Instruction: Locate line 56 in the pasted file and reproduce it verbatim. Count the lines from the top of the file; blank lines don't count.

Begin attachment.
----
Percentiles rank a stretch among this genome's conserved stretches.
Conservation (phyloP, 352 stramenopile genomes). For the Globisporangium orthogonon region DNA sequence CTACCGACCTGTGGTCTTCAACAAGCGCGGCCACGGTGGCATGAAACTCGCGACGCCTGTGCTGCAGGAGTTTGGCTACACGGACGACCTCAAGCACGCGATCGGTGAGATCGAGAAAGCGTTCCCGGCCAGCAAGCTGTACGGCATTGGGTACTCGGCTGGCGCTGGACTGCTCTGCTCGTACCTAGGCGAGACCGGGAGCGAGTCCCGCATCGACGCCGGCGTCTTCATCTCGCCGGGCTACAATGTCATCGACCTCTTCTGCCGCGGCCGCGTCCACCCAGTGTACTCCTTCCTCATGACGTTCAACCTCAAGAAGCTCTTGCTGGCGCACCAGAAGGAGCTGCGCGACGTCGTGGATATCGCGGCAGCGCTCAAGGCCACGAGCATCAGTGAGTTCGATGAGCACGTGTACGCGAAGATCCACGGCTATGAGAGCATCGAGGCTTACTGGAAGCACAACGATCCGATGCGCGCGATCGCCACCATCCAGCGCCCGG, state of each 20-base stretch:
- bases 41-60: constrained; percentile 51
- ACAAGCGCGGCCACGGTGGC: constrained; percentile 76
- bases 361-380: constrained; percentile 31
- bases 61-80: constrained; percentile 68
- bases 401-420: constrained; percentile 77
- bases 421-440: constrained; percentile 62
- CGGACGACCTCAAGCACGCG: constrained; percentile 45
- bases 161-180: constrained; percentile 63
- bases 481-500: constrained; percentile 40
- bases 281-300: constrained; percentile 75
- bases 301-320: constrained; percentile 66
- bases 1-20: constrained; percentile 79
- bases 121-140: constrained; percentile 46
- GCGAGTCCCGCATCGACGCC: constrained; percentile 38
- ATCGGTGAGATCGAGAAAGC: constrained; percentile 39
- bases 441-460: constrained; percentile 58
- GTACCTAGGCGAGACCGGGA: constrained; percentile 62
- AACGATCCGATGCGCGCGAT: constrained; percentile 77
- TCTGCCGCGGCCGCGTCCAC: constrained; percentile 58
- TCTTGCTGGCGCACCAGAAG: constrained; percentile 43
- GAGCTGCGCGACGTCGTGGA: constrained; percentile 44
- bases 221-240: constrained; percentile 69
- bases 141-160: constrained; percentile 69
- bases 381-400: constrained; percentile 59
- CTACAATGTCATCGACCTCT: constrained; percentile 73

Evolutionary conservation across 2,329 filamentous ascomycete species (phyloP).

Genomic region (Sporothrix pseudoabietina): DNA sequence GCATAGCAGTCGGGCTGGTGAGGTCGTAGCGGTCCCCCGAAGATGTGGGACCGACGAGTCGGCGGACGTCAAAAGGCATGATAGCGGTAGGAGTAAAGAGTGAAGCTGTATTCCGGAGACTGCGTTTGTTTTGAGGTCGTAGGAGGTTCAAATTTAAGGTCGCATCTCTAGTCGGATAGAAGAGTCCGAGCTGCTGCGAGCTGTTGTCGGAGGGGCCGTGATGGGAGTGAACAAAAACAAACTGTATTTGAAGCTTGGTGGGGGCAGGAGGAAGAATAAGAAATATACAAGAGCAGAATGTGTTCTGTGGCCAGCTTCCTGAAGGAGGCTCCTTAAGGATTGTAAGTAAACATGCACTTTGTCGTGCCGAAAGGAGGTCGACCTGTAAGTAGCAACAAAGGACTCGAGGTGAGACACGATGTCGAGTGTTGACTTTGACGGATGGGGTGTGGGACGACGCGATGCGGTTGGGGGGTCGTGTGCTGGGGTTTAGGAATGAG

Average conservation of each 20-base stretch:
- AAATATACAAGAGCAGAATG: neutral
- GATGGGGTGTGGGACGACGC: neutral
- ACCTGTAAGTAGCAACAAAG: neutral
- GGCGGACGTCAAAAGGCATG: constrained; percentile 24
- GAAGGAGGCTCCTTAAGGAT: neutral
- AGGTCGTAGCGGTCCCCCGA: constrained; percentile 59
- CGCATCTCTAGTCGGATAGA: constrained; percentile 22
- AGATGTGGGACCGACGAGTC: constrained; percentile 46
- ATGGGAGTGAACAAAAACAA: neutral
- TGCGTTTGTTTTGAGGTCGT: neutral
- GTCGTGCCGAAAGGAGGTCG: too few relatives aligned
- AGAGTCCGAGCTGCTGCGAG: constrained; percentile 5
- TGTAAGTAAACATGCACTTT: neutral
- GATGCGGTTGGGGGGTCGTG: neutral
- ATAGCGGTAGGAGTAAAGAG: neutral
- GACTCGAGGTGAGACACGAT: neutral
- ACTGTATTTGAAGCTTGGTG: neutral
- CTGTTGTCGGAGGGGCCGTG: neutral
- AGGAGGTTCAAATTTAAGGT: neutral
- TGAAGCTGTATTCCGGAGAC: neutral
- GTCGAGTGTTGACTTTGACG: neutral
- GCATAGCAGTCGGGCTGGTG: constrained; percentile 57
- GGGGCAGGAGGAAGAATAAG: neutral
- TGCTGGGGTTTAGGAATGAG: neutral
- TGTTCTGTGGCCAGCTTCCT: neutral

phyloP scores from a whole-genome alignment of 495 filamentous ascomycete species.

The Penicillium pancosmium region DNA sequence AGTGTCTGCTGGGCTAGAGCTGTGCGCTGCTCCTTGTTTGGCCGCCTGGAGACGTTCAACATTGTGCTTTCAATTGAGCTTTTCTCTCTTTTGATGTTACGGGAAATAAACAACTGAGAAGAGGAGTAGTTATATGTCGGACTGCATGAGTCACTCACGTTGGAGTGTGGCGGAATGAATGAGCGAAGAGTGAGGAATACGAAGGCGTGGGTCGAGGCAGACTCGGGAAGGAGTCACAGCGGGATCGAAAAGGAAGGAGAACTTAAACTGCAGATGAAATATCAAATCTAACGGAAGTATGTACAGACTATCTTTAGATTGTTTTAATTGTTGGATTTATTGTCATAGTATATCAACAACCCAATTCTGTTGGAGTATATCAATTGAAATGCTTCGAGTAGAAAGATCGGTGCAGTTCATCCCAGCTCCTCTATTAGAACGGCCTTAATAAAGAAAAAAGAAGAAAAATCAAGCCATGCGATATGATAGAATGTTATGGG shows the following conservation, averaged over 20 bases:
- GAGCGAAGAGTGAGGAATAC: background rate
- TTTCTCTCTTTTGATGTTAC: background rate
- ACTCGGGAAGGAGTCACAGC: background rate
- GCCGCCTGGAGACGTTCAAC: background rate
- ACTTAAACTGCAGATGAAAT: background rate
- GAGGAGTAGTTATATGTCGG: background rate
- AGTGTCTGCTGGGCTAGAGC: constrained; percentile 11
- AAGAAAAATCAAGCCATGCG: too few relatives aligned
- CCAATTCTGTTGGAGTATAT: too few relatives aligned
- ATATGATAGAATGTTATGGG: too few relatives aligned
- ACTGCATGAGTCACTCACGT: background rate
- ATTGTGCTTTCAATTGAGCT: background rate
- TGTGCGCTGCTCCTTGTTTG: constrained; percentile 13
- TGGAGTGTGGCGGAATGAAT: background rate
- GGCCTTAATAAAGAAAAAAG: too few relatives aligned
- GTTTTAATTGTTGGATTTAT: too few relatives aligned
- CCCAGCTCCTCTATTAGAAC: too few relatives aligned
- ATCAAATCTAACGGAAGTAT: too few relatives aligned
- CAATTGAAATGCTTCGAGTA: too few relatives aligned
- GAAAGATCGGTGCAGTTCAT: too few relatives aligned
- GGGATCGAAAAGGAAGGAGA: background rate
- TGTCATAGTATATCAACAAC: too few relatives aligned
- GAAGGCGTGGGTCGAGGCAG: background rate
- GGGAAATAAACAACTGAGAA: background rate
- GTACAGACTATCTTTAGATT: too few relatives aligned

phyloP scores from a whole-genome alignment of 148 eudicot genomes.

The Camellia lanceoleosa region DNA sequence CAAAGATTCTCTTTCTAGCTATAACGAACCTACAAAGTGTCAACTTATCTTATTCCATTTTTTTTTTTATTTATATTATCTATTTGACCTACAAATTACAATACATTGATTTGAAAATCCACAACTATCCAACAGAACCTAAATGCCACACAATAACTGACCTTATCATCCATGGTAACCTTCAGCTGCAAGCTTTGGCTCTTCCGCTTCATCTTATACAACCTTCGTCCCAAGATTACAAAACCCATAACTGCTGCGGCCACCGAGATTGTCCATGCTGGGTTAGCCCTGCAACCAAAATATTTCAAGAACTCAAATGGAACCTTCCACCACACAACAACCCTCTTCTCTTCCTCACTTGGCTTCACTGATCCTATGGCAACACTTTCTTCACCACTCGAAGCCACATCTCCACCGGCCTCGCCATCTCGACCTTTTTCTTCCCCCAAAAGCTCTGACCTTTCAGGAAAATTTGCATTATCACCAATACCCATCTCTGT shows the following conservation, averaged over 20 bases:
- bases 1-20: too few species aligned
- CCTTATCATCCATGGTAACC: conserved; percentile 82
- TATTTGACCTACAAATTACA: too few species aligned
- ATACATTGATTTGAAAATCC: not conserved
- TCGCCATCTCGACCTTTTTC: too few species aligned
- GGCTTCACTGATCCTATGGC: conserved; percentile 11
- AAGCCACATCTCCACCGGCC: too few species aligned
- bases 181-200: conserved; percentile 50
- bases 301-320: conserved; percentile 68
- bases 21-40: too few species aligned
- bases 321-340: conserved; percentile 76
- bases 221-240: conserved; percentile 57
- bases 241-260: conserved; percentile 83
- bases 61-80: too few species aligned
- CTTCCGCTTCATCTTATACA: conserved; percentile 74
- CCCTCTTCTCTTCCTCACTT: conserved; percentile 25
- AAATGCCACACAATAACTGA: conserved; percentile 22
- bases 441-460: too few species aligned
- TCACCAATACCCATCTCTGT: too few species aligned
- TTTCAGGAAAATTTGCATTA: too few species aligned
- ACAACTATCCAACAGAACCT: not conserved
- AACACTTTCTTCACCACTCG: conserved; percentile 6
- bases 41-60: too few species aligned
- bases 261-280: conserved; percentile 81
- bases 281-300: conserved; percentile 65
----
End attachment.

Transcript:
phyloP scores from a whole-genome alignment of 495 filamentous ascomycete species.